With federal regulators seeking public input on the potential benefits, costs, and implementation considerations of requiring private health insurance plans to cover over-the-counter preventive products without a prescription, a new KFF post explores the issues relevant to covering over-the-counter contraceptives. These contraceptives include Opill, the first daily oral contraceptive pill to receive FDA approval for over-the-counter availability.
The analysis draws on the lessons learned from KFF staff interviews with more than 80 key players nationally and in states that have passed laws or taken other actions to expand access to birth control without a clinician’s prescription. It describes implementation challenges and strategies including standardized billing protocols for over-the-counter products, enrollees and pharmacists’ awareness of required coverage, and the impact of mitigating pharmacist and pharmacy staff overload.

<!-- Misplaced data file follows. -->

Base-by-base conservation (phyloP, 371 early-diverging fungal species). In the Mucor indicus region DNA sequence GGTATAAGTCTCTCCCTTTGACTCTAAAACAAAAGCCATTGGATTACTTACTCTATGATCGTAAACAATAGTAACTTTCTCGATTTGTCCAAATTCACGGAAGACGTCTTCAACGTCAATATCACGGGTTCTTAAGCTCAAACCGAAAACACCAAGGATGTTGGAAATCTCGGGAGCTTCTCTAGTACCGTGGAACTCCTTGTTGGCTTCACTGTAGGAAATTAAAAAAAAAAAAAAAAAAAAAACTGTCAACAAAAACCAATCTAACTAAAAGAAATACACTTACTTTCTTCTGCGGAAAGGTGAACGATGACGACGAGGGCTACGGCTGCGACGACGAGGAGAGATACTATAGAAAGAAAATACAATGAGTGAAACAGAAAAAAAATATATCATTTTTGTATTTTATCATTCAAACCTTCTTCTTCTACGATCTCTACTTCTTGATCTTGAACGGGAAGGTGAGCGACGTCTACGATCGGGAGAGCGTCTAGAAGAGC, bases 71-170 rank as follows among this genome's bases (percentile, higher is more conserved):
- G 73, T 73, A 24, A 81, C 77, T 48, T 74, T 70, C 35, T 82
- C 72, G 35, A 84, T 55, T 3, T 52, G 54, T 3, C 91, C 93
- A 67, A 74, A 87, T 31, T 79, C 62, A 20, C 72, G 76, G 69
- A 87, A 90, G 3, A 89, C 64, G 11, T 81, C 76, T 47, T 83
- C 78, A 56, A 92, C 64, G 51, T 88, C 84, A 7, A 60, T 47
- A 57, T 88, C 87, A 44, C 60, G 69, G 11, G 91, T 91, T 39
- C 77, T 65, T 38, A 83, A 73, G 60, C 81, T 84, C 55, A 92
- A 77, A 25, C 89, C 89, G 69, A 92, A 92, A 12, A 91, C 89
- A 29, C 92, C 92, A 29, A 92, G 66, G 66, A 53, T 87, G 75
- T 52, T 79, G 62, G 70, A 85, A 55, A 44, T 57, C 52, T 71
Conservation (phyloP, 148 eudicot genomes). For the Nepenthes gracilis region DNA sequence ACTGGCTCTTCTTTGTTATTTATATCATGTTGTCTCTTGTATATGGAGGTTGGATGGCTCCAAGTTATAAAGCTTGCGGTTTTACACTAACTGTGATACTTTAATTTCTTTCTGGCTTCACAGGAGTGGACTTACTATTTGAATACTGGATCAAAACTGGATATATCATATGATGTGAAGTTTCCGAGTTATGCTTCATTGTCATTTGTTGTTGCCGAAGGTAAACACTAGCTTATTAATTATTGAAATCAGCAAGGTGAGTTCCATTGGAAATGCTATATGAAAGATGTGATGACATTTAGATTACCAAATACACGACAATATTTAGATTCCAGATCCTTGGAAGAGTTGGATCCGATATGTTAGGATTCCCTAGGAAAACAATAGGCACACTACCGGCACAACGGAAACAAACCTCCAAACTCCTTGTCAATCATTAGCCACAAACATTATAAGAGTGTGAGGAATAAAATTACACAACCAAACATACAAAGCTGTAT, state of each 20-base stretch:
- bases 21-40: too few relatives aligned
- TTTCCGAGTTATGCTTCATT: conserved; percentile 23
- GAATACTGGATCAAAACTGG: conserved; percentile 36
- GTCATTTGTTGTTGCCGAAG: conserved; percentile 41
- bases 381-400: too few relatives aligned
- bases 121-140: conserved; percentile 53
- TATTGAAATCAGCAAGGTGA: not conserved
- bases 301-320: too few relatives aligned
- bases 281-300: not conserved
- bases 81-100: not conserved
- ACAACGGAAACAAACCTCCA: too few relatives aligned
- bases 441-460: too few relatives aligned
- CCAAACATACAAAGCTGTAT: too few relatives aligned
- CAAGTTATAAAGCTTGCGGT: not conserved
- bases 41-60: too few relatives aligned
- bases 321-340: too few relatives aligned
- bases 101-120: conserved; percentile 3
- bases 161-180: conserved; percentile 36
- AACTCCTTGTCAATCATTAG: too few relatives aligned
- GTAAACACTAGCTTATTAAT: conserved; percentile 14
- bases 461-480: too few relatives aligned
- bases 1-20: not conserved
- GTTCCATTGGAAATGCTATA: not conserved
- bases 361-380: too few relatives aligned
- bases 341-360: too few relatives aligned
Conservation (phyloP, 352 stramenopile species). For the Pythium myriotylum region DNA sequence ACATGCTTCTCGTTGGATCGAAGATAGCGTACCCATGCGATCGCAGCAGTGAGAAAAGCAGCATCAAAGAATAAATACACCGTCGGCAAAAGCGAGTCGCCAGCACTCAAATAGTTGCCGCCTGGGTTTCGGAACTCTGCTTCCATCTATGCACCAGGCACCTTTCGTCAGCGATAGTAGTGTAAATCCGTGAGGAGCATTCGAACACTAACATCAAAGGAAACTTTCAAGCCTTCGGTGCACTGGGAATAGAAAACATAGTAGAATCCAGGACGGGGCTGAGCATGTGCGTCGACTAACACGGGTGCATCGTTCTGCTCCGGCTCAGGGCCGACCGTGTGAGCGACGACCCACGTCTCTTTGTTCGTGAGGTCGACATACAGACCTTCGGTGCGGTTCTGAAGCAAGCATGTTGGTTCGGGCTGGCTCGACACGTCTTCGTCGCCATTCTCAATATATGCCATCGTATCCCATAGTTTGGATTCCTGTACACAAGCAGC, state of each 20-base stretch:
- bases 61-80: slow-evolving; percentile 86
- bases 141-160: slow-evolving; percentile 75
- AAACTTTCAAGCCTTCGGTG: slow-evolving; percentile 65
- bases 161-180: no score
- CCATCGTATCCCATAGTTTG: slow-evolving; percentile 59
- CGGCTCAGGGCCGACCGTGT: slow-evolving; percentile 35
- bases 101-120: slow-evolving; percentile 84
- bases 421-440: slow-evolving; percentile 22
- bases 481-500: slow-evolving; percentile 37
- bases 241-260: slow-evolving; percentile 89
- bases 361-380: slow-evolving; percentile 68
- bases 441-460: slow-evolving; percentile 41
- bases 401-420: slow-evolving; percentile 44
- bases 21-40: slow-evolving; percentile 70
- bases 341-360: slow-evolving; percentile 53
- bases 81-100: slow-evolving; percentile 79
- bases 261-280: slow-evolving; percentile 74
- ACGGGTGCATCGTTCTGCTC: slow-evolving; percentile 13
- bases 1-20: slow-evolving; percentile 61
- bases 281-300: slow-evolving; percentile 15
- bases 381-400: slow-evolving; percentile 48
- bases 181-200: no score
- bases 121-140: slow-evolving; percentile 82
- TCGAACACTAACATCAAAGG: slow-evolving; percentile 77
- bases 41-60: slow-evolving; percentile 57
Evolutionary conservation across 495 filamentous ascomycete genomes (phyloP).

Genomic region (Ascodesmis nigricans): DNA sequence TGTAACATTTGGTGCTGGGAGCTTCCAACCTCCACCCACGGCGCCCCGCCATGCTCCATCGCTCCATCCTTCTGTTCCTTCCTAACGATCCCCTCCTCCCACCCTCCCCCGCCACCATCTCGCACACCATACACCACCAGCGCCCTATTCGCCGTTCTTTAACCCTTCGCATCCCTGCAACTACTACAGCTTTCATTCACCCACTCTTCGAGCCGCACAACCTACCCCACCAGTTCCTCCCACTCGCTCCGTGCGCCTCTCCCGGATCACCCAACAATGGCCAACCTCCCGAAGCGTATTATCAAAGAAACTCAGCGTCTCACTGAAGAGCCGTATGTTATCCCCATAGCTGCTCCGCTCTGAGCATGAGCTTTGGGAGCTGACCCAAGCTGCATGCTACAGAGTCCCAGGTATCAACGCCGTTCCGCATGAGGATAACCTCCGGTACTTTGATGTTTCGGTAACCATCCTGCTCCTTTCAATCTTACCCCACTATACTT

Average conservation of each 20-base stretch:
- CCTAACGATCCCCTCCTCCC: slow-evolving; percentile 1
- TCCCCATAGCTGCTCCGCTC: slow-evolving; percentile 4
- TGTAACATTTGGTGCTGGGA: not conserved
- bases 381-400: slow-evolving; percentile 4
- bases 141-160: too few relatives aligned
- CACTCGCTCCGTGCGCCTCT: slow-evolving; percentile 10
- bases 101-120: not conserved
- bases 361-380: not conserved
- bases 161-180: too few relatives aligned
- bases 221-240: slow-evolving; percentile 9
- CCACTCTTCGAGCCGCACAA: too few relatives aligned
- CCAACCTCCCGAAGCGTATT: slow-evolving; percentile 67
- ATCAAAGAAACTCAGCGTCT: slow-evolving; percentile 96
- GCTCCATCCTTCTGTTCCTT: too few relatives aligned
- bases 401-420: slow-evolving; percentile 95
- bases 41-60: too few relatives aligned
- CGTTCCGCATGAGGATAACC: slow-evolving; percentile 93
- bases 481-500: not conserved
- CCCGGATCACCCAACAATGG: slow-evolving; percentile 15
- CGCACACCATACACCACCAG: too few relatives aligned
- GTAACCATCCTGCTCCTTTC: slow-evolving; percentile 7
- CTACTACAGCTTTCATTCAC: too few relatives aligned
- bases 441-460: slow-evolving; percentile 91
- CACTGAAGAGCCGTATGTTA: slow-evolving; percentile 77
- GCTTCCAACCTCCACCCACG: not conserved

Under current federal policy guidelines, insurers are generally required to cover prescribed FDA-approved contraceptives with no patient cost-sharing. In October 2023, the Departments of Treasury, Labor, and Health and Human Services issued a request for information related to requiring private insurers to cover over-the-counter preventive services and supplies without a prescription. Comments on the proposal are due on December 4.